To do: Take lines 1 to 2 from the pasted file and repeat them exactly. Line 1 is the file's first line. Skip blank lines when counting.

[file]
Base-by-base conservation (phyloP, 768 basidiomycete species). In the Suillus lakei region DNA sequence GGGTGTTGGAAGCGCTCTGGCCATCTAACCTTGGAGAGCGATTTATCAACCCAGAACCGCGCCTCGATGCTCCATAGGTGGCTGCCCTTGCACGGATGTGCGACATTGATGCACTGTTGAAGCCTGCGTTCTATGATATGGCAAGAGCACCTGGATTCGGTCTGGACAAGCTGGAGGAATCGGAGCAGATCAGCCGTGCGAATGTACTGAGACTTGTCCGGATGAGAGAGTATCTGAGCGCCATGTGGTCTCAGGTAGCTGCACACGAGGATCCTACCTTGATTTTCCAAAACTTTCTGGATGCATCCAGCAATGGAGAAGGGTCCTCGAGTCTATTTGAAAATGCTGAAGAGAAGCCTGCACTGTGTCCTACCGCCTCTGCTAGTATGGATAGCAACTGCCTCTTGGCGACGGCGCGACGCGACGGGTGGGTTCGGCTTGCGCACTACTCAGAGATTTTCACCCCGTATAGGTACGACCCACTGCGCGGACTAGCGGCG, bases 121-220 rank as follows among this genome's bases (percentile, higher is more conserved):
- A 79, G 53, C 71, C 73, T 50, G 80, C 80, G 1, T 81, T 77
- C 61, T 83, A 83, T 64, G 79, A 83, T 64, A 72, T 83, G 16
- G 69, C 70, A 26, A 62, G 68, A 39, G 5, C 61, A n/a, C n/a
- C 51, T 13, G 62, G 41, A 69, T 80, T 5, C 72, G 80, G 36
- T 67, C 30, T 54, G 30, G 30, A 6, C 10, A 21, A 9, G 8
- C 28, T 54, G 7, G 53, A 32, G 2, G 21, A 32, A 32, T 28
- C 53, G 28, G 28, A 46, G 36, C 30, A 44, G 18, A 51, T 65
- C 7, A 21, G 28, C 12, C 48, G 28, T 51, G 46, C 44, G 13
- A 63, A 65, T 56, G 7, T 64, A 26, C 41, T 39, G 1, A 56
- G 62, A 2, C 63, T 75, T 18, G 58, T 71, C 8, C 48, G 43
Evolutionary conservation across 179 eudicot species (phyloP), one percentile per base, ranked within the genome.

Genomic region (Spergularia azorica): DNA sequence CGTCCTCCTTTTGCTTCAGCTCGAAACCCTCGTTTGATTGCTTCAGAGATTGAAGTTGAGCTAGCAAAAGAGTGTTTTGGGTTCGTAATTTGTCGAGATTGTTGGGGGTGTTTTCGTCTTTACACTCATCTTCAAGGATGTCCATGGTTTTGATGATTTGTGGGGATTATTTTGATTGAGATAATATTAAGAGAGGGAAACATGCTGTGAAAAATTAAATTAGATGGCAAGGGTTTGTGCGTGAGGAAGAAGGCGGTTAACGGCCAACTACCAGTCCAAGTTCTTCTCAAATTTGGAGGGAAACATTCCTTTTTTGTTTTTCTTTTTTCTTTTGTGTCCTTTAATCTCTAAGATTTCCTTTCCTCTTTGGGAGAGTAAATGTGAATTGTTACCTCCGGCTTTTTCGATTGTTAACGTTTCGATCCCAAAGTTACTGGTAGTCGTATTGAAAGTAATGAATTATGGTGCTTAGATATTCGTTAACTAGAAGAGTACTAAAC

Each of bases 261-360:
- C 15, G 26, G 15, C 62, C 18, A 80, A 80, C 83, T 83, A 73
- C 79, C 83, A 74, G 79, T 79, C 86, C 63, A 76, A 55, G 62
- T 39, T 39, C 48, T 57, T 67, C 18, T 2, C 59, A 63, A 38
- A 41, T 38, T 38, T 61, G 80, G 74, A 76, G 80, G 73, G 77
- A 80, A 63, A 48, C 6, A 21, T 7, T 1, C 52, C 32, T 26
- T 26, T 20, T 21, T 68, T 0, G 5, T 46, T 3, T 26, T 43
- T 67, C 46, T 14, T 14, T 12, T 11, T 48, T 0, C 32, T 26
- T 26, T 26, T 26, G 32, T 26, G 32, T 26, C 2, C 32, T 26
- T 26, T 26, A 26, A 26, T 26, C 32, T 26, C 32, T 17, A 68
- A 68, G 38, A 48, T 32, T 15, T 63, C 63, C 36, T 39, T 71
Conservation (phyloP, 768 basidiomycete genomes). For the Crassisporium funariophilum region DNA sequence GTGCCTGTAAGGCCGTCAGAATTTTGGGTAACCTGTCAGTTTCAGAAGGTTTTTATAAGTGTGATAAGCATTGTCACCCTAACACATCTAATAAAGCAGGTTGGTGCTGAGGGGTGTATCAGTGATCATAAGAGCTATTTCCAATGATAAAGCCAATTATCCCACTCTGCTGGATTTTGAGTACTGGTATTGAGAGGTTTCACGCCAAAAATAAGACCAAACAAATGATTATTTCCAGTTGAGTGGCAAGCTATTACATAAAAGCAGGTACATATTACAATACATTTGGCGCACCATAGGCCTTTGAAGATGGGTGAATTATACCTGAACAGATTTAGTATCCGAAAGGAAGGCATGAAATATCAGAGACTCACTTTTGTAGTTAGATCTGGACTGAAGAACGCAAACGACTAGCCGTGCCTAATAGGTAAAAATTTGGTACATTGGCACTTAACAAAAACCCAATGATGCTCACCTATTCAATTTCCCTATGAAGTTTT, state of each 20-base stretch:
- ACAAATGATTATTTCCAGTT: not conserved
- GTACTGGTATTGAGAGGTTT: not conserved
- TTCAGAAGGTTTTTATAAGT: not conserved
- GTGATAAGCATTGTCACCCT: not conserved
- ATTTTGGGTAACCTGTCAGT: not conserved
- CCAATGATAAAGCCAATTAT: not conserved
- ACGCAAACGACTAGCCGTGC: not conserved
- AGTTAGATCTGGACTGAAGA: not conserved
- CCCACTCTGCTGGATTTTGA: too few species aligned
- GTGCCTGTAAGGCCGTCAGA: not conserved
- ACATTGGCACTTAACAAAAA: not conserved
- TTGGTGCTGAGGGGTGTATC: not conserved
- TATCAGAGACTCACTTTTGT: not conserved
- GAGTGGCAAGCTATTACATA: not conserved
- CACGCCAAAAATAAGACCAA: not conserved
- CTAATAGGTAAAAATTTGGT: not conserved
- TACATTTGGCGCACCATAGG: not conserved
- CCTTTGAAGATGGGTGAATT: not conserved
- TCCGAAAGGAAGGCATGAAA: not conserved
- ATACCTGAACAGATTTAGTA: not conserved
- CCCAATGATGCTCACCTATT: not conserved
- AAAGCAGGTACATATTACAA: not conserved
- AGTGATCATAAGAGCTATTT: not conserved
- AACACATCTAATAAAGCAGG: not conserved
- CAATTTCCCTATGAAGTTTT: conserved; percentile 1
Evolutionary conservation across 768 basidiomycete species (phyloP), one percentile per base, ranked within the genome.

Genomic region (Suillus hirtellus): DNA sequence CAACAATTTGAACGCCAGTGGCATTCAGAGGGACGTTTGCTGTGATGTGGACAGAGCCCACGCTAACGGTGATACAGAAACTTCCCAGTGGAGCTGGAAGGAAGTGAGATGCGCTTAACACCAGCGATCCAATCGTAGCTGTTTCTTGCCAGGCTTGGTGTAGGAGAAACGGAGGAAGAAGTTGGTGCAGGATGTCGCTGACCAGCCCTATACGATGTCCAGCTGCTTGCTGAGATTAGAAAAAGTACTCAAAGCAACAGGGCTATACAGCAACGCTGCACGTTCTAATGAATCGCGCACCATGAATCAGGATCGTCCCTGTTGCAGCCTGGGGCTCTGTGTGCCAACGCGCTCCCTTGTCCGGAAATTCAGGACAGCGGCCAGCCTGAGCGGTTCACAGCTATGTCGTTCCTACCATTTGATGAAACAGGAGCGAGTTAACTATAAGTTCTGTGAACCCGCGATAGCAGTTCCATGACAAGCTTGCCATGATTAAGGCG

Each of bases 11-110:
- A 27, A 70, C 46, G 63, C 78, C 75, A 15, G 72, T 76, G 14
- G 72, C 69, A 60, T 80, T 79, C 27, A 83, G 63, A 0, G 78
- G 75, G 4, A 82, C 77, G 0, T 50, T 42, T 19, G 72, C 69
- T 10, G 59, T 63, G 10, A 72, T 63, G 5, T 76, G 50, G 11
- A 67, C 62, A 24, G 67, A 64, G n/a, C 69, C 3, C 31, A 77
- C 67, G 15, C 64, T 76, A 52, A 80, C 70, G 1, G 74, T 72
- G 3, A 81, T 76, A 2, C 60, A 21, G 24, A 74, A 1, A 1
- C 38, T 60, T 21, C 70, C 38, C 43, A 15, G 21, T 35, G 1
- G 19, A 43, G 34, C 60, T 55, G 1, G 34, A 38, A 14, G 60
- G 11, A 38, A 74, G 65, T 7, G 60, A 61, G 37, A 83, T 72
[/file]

Base-by-base conservation (phyloP, 768 basidiomycete species). In the Suillus lakei region DNA sequence GGGTGTTGGAAGCGCTCTGGCCATCTAACCTTGGAGAGCGATTTATCAACCCAGAACCGCGCCTCGATGCTCCATAGGTGGCTGCCCTTGCACGGATGTGCGACATTGATGCACTGTTGAAGCCTGCGTTCTATGATATGGCAAGAGCACCTGGATTCGGTCTGGACAAGCTGGAGGAATCGGAGCAGATCAGCCGTGCGAATGTACTGAGACTTGTCCGGATGAGAGAGTATCTGAGCGCCATGTGGTCTCAGGTAGCTGCACACGAGGATCCTACCTTGATTTTCCAAAACTTTCTGGATGCATCCAGCAATGGAGAAGGGTCCTCGAGTCTATTTGAAAATGCTGAAGAGAAGCCTGCACTGTGTCCTACCGCCTCTGCTAGTATGGATAGCAACTGCCTCTTGGCGACGGCGCGACGCGACGGGTGGGTTCGGCTTGCGCACTACTCAGAGATTTTCACCCCGTATAGGTACGACCCACTGCGCGGACTAGCGGCG, bases 121-220 rank as follows among this genome's bases (percentile, higher is more conserved):
- A 79, G 53, C 71, C 73, T 50, G 80, C 80, G 1, T 81, T 77